Étienne-Louis Boullée (12 February 1728 – 4 February 1799) was a visionary French neoclassical architect, theorist and teacher, whose work greatly influenced contemporary architects. His work was characterised by the removal of all unnecessary ornamentation, inflating geometric forms to a huge scale and repeating elements such as columns in huge ranges.
“In his important theoretical designs for public monuments, Boullée sought to inspire lofty sentiments in the viewer by architectural forms suggesting the sublimity, immensity, and awesomeness of the natural world, as well as the divine intelligence underlying its creation. At the same time, he was strongly influenced by the indiscriminate enthusiasm for antiquity, and especially Egyptian monuments, felt by his contemporaries.
The distinguishing aspect of Boullée’s mature work is his abstraction of the geometric forms suggested by ancient works into a new concept of monumental building that would possess the calm, ideal beauty of classical architecture while also having considerable expressive power. In his famous essay La Théorie des corps, Boullée investigated the properties of geometric forms and their effect on the senses, attributing “innate” symbolic qualities to the cube, pyramid, cylinder, and sphere, the last regarded as an ideal form.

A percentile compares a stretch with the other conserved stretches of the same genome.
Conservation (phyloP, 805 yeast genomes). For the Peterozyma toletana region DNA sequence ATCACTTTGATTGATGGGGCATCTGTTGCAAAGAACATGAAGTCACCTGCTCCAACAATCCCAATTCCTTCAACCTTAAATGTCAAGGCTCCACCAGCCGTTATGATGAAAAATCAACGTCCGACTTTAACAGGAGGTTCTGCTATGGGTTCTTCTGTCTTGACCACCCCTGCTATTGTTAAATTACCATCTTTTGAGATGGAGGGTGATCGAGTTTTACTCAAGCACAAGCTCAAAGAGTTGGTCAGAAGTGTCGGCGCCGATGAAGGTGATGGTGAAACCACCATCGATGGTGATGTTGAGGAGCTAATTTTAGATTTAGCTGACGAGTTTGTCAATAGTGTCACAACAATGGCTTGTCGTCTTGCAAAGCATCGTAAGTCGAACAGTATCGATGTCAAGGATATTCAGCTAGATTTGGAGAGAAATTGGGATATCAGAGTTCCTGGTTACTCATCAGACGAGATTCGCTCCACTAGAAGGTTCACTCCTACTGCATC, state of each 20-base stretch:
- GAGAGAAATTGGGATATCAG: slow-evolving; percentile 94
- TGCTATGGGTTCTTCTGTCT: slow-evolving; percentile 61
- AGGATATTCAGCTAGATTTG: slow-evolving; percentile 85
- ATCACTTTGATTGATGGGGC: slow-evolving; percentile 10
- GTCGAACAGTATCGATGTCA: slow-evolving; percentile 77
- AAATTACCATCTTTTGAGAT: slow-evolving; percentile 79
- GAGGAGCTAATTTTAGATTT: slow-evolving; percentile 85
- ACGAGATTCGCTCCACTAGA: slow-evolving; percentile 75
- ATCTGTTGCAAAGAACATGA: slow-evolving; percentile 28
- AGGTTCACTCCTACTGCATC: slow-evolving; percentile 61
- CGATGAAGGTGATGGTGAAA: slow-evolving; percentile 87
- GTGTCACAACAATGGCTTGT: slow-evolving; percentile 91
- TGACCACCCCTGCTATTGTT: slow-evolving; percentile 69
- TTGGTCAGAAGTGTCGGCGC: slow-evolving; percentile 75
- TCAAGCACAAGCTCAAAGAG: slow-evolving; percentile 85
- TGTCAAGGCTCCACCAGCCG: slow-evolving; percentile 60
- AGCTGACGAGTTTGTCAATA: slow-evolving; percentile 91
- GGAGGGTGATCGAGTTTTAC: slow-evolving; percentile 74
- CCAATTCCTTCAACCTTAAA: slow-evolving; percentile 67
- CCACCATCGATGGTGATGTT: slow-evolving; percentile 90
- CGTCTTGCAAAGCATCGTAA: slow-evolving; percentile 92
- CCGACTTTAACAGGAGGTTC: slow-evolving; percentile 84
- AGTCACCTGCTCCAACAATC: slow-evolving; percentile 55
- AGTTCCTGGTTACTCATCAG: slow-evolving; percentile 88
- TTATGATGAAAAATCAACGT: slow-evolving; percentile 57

In a series of projects for public monuments, culminating in the design (1784) for an immense sphere that would serve as a cenotaph honouring the British physicist Isaac Newton, Boullée gave imaginary form to his theories. To bring geometric forms to life, Boullée depended on striking and original effects of light and shadow. He also emphasized the potential for mystery in building, often burying part of a structure.” Source by Encyclopaedia Britannica.